| Sheila Howell
I have a special place in my heart for antique mirrors. Something about them just seems to reach out and grab me, pull me in, and speak to my soul.
I don't know when this obsession began, or even why. I just know that I'm not the only one, especially when it comes to mirrors made with real mercury glass.
The early days
Mercury glass has been around since the early 16th century, when Del Gallo Glassmakers on the island of Murano in Venice invented a way to apply a reflective mercury-tin alloy to plate glass. The mirrors they produced seem crude by modern standards, but they were far superior to anything that had come before.
The process was extremely expensive, but demand was huge all across Europe. All of the great houses coveted the Venetian mercury glass mirrors, and were willing to put up huge sums to acquire these mirrors for their own homes. After all, what aristocratic lady could live without one?
There was so much wealth involved that for 150 years the Venice mirror makers' guild restricted travel for its members, to keep the technology from spreading. But in the mid-17th century, France spirited away some of the Italian craftsmen and started its own royal mirror factory at Saint-Gobain.
When Louis XIV built his magnificent palace at Versailles, the French factory supplied the pieces used in the chateau's famous Hall of Mirrors – 357 of them in all, spread among 17 soaring arches, facing 17 huge arcade windows.
The breathtaking power of mercury glass. Even kings were entranced!
The technology eventually spread throughout Europe, but it wasn't until 1835 that mirror making got easier. That year, a German chemist named Justus von Liebig invented silvering, a technique that's still in use today, which uses silver rather than mercury to make glass reflective. It was much cheaper and safer than working with toxic, unstable liquid mercury, and soon the silvered mirrors were being mass produced.
Still, real mercury glass continued to be made, and didn't completely die out until the start of the 20th century.
The funny part: for many years silvered glass was still called mercury glass. Even today, modern silvered glass ornaments and tableware are referred to as mercury glass, and are extremely popular. You just have to know what you're looking for.
Real, antique mercury glass mirrors
Here at European Finds, when we refer to a mercury glass mirror, we're talking about the real thing – old, old mirrors made with mercury. There are a few things that set these beautiful pieces apart from their newer silvered counterparts.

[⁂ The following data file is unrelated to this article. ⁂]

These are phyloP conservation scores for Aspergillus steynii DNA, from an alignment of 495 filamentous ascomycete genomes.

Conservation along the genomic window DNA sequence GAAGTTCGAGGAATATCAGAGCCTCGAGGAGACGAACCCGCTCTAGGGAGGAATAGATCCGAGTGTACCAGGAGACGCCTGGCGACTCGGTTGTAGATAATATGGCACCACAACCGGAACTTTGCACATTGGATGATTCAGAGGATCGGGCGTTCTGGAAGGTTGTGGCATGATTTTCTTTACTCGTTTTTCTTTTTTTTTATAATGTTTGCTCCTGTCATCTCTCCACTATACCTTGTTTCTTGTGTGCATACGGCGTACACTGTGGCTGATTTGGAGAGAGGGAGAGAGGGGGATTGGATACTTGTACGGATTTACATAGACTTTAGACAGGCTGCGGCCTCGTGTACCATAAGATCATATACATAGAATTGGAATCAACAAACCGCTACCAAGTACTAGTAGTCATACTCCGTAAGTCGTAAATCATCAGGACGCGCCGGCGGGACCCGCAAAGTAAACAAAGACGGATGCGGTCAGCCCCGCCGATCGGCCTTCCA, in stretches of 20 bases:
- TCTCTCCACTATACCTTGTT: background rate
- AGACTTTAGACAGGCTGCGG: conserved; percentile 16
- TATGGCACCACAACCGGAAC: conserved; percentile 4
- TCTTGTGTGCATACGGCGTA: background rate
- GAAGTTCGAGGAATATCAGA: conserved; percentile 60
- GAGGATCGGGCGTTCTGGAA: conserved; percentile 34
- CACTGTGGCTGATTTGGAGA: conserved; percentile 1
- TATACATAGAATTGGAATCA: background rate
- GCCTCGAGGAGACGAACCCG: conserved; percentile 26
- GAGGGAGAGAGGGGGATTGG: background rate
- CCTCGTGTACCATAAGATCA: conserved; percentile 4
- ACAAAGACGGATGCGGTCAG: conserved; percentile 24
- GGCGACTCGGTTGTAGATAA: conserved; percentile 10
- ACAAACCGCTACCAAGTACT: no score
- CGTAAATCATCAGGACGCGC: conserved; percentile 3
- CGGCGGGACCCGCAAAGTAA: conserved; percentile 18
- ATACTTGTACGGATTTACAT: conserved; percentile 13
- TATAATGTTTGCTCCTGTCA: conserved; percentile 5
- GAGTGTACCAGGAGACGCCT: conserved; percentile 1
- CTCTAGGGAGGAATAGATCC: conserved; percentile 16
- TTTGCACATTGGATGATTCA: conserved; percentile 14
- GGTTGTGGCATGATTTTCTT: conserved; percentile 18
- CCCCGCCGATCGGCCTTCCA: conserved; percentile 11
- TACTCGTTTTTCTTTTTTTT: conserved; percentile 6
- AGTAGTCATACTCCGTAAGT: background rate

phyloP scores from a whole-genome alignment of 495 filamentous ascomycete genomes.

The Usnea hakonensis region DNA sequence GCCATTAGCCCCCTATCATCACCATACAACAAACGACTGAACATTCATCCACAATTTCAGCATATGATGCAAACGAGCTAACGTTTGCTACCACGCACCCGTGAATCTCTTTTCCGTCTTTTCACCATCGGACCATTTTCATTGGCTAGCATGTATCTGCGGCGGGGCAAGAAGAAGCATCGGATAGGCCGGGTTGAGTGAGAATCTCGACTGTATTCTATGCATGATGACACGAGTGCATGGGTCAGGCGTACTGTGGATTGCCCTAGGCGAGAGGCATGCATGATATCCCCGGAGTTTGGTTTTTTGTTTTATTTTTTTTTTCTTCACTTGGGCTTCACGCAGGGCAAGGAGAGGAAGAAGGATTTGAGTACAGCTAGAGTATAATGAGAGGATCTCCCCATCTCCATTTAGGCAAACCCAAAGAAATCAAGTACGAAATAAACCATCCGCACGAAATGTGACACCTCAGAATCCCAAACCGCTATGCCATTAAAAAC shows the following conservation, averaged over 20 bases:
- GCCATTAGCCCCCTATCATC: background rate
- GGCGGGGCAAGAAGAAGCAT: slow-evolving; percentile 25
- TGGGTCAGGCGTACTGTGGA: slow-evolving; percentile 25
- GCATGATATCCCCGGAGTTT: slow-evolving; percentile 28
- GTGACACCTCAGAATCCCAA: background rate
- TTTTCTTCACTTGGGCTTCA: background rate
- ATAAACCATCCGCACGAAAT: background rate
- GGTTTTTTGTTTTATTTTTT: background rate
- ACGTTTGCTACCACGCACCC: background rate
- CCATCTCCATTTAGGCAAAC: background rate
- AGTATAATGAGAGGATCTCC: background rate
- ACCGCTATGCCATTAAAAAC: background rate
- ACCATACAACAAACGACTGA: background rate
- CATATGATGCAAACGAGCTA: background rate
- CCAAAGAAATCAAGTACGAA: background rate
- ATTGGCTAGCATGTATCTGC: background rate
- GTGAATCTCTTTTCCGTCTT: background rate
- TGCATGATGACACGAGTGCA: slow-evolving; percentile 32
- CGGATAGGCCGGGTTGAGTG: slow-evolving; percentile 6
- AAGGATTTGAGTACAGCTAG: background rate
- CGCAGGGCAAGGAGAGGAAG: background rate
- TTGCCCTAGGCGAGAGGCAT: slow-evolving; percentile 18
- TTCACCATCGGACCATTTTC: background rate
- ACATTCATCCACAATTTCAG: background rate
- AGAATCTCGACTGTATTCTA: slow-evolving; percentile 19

- There will almost always be imperfections in the glass. Made without the benefit of modern machinery, old glass was thicker and less uniform. You may notice some rippling in your reflection.
- While silvered glass tends to tarnish over time to a yellowish hue, mercury glass is made with tin, which oxidizes to a bluish-grayish tint.
- Real mercury glass was made with a 25/75 alloy where liquid mercury filled the spaces between tin crystals. Over the years, some of the mercury would evaporate and some would flow toward the base of the mirror, leaving hollows between the crystals. This lack of reflective mercury is what causes the dark splotches, clouding and freckling in old mirrors, while the higher concentration near the bottom of the glass could also lead to extra deterioration.
- Yes, mercury vapor is highly toxic. But studies have shown that these old mirrors, even in musty museum back rooms filled with them, do not pose a health hazard.
In general, the most desirable antique mirrors are the ones that have never been restored, repainted, or re-gilded. And that goes for unrepaired, unreplaced mercury glass as well.
I love the look of these old mirrors – not just the lovely frames, but the glass too. They don't make this anymore, so it just oozes history to me. Age spots and all, real mercury glass is simply irreplaceable. And that makes me love it even more.
Love what you see? Find these mercury glass antiques on EuropeanFinds:
Featured Image: 19th Century Mercury Glass Mirror with Gold Frame
Inset Image: Mercury Candlesticks